mg/dL
 Clinical jaundice persists for more than 2 weeks in a
term newborn
Causes of Pathologic
Hyperbilirubinemia
 Hemolytic disease of the newborn
 Erythroblastosis fetalis
 Hydrops fetalis
 ABO incompatibility
Treatment of Pathologic
Hyperbilirubinemia
 Resolving anemia
 Removing maternal antibodies and sensitized
erythrocytes
 Increasing serum albumin levels
 Reducing serum bilirubin levels
 Minimizing the consequences of hyperbilirubinemia
Maternal-Fetal
Blood Incompatibility
 Rh incompatibility
 Rh-negative mother
 Rh-positive fetus
 ABO incompatibility
 O mother
 A or B fetus
Phototherapy: Nursing Care
 Maximize exposure of the skin surface to the light
 Periodic assessment of serum bilirubin levels
 Protect the newborn’s eyes with patches
 Measure irradiance levels with a photometer
 Good skin care and reposition infant at least every 2 hours
 Maintain an NTE and adequate hydration and nutrition
Anemia
 Hemoglobin of less than 14 mg/dL (term)
 Hemoglobin of less than 13 mg/dL (preterm)
 Nursing management
 Observe for symptoms
 Initiate interventions for shock
Polycythemia
 Increase in blood volume and hematocrit
 Nursing management:
 Assessment of hematocrit
 Monitor for signs of distress
 Assist with exchange transfusion
Clinical Manifestations of Sepsis
 Increase in blood volume and hematocrit
 Nursing management:
 Assessment of hematocrit
 Monitor for signs of distress
 Assist with exchange transfusion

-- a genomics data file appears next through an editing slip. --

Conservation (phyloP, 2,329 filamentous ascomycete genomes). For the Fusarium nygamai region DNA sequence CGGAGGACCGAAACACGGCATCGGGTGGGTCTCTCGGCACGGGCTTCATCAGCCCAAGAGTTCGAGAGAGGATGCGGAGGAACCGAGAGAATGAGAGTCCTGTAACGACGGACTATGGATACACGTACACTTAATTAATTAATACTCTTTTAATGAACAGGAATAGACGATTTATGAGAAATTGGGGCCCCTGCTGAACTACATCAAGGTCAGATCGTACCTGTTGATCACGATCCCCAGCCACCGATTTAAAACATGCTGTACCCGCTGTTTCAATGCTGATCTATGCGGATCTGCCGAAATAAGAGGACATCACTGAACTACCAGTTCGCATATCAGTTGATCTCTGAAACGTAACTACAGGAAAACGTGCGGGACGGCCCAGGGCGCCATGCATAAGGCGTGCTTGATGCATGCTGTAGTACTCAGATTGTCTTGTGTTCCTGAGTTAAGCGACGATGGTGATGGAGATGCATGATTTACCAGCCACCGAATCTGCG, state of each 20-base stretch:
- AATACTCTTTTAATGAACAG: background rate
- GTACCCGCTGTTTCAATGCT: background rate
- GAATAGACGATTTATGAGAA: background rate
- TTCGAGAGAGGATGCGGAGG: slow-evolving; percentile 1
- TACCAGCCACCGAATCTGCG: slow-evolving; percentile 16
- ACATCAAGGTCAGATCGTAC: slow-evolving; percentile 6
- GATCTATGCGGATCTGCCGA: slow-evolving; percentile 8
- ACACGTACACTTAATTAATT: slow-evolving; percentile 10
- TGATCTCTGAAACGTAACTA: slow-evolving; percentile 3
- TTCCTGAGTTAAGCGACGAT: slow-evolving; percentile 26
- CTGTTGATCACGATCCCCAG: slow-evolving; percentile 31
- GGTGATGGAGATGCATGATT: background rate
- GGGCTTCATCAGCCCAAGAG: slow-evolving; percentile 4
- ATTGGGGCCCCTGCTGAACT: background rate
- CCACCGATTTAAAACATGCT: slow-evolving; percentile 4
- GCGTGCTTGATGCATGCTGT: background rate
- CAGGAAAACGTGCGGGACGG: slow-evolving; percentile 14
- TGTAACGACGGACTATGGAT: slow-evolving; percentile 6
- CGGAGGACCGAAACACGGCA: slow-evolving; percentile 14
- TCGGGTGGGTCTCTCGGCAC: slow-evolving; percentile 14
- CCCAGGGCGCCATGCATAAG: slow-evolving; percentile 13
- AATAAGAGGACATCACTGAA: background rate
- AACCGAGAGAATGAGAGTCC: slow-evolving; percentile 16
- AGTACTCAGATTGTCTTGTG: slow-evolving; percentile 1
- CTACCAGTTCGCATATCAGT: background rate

 Temperature instability
 Feeding intolerance
 Hyperbilirubinemia
 Tachycardia followed by apnea/bradycardia
Clinical Manifestations of Syphilis
 Rhinitis
 Red rash around the mouth and anus
 Irritability
 Generalized edema and hepatosplenomegaly
 Congenital cataracts
 SGA and failure to thrive
Syphilis: Nursing
Management
 Initiate isolation
 Administer penicillin
 Provide emotional support for the family
Gonorrhea
 Clinical Manifestations
 Conjunctivitis
 Corneal ulcerations
 Nursing management
 Administration of ophthalmic antibiotic ointment
 Referral for follow-up
Clinical Manifestationfs of Herpes
 Small cluster vesicular skin lesions over the entire body
 DIC
 Pneumonia
 Hepatitis
 Hepatosplenomegaly
 Neurologic abnormalities
Herpes: Nursing
Management
 Careful hand washing and gown and glove isolation
 Administration of IV vidarabine or acyclovir
 Initiation of follow-up referral
 Support and education of parents
Chlamydia
 Clinical Manifestations
 Pneumonia
 Conjunctivitis
 Nursing management
 Administration of ophthalmic antibiotic ointment
 Referral for follow-up
Needs of Parents of
At-risk Infants
 Realistically perceiving the infant’s medical condition
and needs
 Adapting to the infant’s hospital environment
 Assuming primary caretaking role
 Assuming total responsibility for the infant upon
discharge
 Possibly coping with the death of the infant if it occurs
Facilitating Parental
Attachment
 Facilitating family visits
 Allowing the family to hold and touch the baby
 Giving the family a picture of the baby
 Liberal visiting hours
 Encouraging the family to get involved in the care
 Cont. to Study other conditions from the Text